Nic Lewis has apparently had a paper published in the Journal of Climate, called Objective Inference for Climate Parameters: Bayesian, Transformation of Variables and Profile Likelihood Approaches. Nic discusses his new paper in a Climate Audit blogpost called Paper justifying AR4’s use of a uniform prior for estimating climate sensitivity shown to be faulty. The paper that Nic is referring to is Frame et al. (2005), which attempted to use prior assumptions to constrain climate forecasts.
The basic issue seems to the following. Frame et al. (2005) wanted to determine the likelihood range for the Equilibrium Climate Sensitivity, . To do this they started with a basic energy balance model (Hansen et al. (1985), Andrews & Allen (2008)) in which each model has a specified sensitivity () and ocean diffusivity ( – which determines the rate at which energy is transferred from the well-mixed ocean layer to the deep ocean). One can then run a whole suite of models which, after integrating over , can be then be used to determine the likelihood of a particular observation (surface temperature, ocean heat content) given a particular sensitivity . By combining this with the probability of that observed quantity and a prior assumption about the sensitivity, one can then determine the probability density function (PDF) of , given the known observations (I’m not an expert at Bayesian inference, so may not have explained that properly).
In the method of Frame et al. (2005), the prior for was assumed to be uniform in the temperature range from 0K to 20K. This means that their prior assumption is – for example – that an equilibrium sensitivity between 2 and 3K is the same as one between 14 and 15K. If you consider their basic result (shown in the figure below) the PDF for has a long tail extending to high values and their 5-95% range is 1.2 – 11.8 K (they’ve just published a correction suggesting that it should actually be 1.2 – 14.5 K).
Nic Lewis’s issus with Frame et al. (2005) is that the use of a uniform prior for climate sensitivity – extending to 20 K – is wrong, and I have to say that I probably agree. It seems highly unlikely that the equilibrium climate sensitivity will be above 10K, or even close. Instead, Lewis argues for using what is called a Jeffrey’s prior, which is apparently “uninformative” (although I’m not quite sure what this means). Consequently his prior (shown in the figure below) has a decreasing probability with increasing and . An obvious problem with this is that it seems to assume that the most likely climate sensitivity is 0K, and there is no physical justification for such a low value.
Lewis therefore uses the same basic method as Frame et al. (2005) but uses a Jeffrey’s prior, rather than a uniform prior. The basic result is in the figure below. The different curves include the Frame et al. (2005) result and different methods used by Lewis. I’ve got a little confused by the different curves, but I think the dark blue is the original Frame et al. (2005) result, and the basic bottom line is that the 5 – 95% range is now 1.2 – 4.5 K (rather than 1.2 to 14.5 K).
So, my basic thoughts on this are that a uniform prior producing a 5 – 95% range of 1.2 – 14.5 K seems wrong. Lewis’s use of a Jeffrey’s prior seems to produce a result that is more consistent with the standard IPCC range (1.5 or 2 – 4.5 K), so I’m not sure why he seems to imply that the Frame et al. (2005) work somehow reflects on the IPCC. I’m also not sure why he felt the need to refer to a 10 year old paper as being faulty, rather than being more constructive (although after the Hawkins vs Mora issue, maybe this is more common in climate science than I’m used to). There are a couple of other issues – in my opinion – with Lewis’s work. The energy balance models are fairly simple. As Andrews & Allen (2008) say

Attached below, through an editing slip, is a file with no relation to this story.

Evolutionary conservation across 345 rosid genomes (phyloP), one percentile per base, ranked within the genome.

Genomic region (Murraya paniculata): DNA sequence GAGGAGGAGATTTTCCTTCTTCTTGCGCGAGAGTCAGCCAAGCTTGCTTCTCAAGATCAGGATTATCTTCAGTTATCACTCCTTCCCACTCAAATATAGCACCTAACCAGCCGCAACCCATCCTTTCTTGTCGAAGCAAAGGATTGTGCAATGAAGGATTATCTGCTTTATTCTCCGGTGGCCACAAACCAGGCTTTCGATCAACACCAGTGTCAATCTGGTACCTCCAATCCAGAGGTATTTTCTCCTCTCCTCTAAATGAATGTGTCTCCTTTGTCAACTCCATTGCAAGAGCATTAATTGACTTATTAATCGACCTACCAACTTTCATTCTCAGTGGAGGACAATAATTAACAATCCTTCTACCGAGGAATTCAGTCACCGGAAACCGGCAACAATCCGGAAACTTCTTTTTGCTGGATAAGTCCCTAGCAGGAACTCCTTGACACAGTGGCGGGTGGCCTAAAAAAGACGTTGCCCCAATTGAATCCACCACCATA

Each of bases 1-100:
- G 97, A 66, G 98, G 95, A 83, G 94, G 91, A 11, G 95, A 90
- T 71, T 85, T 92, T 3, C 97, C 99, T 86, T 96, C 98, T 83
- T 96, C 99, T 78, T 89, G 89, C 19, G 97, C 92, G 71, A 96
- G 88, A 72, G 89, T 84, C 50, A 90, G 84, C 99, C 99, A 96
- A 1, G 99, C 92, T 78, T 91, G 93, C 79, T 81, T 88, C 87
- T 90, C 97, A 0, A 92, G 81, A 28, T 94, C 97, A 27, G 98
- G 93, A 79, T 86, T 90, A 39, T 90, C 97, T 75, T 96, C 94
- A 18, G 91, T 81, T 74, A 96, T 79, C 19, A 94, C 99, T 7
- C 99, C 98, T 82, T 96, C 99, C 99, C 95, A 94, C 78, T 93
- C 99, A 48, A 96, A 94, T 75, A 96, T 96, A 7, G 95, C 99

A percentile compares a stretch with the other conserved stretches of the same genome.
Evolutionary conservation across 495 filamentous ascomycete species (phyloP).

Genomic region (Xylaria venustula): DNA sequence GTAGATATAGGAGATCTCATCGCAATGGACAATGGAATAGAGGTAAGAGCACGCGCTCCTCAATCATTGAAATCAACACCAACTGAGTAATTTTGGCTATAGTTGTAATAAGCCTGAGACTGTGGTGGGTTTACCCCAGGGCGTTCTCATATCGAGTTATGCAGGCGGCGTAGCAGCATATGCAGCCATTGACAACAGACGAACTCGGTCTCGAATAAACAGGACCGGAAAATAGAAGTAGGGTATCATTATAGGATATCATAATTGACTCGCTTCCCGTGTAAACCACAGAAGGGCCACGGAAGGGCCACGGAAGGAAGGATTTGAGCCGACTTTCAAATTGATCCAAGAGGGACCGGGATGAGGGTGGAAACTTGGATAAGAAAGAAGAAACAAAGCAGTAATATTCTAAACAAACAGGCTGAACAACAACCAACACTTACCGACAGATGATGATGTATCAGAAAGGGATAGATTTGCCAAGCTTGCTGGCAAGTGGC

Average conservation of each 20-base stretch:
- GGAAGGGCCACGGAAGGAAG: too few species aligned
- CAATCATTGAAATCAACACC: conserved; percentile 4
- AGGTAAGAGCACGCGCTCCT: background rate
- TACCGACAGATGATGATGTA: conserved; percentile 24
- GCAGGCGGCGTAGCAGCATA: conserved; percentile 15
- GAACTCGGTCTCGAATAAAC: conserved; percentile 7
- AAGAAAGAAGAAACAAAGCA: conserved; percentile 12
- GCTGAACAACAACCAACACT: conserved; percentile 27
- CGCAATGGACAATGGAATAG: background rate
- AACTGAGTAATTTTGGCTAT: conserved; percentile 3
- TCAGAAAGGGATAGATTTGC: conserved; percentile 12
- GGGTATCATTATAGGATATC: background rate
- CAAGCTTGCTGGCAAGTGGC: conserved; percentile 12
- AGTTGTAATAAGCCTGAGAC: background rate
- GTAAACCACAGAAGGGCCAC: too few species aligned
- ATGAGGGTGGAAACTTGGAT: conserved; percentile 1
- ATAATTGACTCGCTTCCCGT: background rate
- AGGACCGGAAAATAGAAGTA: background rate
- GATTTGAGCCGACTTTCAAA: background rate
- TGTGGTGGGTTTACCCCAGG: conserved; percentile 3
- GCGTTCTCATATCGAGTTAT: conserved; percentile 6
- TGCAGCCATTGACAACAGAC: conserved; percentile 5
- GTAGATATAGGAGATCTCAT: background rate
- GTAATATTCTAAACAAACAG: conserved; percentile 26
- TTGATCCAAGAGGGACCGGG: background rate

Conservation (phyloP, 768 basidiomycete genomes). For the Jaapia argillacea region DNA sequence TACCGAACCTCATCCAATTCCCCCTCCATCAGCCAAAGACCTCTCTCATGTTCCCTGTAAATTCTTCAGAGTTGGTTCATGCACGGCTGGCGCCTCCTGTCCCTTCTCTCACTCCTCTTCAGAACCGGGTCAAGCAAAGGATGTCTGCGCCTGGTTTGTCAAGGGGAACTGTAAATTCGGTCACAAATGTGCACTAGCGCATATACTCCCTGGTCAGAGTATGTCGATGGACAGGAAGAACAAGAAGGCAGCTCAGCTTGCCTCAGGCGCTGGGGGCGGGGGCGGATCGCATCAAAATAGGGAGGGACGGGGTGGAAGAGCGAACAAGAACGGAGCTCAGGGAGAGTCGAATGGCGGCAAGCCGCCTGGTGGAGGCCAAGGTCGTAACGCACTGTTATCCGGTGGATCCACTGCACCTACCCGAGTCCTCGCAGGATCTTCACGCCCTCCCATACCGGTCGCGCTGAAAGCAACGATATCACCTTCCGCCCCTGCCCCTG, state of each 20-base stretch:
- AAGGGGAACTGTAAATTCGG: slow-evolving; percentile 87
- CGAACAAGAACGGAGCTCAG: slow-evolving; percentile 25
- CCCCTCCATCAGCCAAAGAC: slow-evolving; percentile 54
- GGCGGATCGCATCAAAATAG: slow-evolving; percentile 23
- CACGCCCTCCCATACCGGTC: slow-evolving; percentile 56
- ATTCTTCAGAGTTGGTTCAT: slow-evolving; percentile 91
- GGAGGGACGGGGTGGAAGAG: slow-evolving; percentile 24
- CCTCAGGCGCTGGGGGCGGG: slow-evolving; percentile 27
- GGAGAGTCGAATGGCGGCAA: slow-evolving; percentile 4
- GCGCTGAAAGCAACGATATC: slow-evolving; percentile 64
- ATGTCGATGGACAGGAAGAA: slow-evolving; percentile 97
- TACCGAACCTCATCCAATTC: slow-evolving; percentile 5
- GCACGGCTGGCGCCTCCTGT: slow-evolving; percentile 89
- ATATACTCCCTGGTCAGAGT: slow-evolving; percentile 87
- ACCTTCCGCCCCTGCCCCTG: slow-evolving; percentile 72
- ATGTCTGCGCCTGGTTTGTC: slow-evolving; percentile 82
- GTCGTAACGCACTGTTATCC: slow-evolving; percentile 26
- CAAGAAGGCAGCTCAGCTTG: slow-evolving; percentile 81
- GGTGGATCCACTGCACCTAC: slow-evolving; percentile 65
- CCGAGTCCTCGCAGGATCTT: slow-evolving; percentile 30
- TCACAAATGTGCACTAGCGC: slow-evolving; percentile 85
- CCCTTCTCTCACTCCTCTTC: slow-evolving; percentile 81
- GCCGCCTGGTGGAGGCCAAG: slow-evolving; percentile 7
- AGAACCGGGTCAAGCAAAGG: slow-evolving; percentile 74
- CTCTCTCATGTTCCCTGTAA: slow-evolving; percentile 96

It is important not to over-interpret this model: in particular, the assumptions that λ and C are time and forcing-invariant are over-restrictive.
and they’re unable to incorporate possible inhomogeneities in the aerosol forcings (e.g., Shindell et al. (2014)). Most papers who use these models mention these simplifications, but I couldn’t find any mention of this in Nic Lewis’s paper.
Furthermore, the choice of a Jeffrey’s prior would seem to make a low climate sensitivity much more likely than one might expect. As I understand it, James Annan has already suggested that Lewis is wrong to argue that a Jeffrey’s prior is the most appropriate prior to use. Additionally, Annan & Hargreaves (2009) appear to have already addressed the issues of using a using a uniform prior, as done by Frame et al. (2005). In fact, I found their paper much more physically motivated than Nic Lewis's paper, which seems to be largely a statistical argument. The figure below is probably the key one from Annan & Hargreaves, which shows the PDF for climate sensitivity using a uniform prior and two others, both of which assume that high and low sensitivities are unlikely (which is what we would really expect). The non-uniform priors seem to produce 5 – 95% ranges of about 1.5 – 4.5K, consistent with the IPCC and also, broadly, with Lewis's latest paper.
Anyway, this post has got rather long and a bit convoluted. I don’t have any huge issues with Nic Lewis’s latest work other than I don’t see why the Jeffrey’s prior is somehow optimal, and I’m not sure why he has to imply something with respect to the IPCC when it seems as though his results are broadly consistent with theirs. I’m also not sure why he’s chosen to ignore Annan & Hargreaves (2009) – who he appears to not even cite – when they seem to have pointed out the issue with Frame et al. (2005) about 5 years ago. As usual, if anyone has any thoughts or would like to correct anything I’ve said here (which, given that I’m still trying to get my head around Bayesian statistics, may well be necessary) feel free to do so through the comments.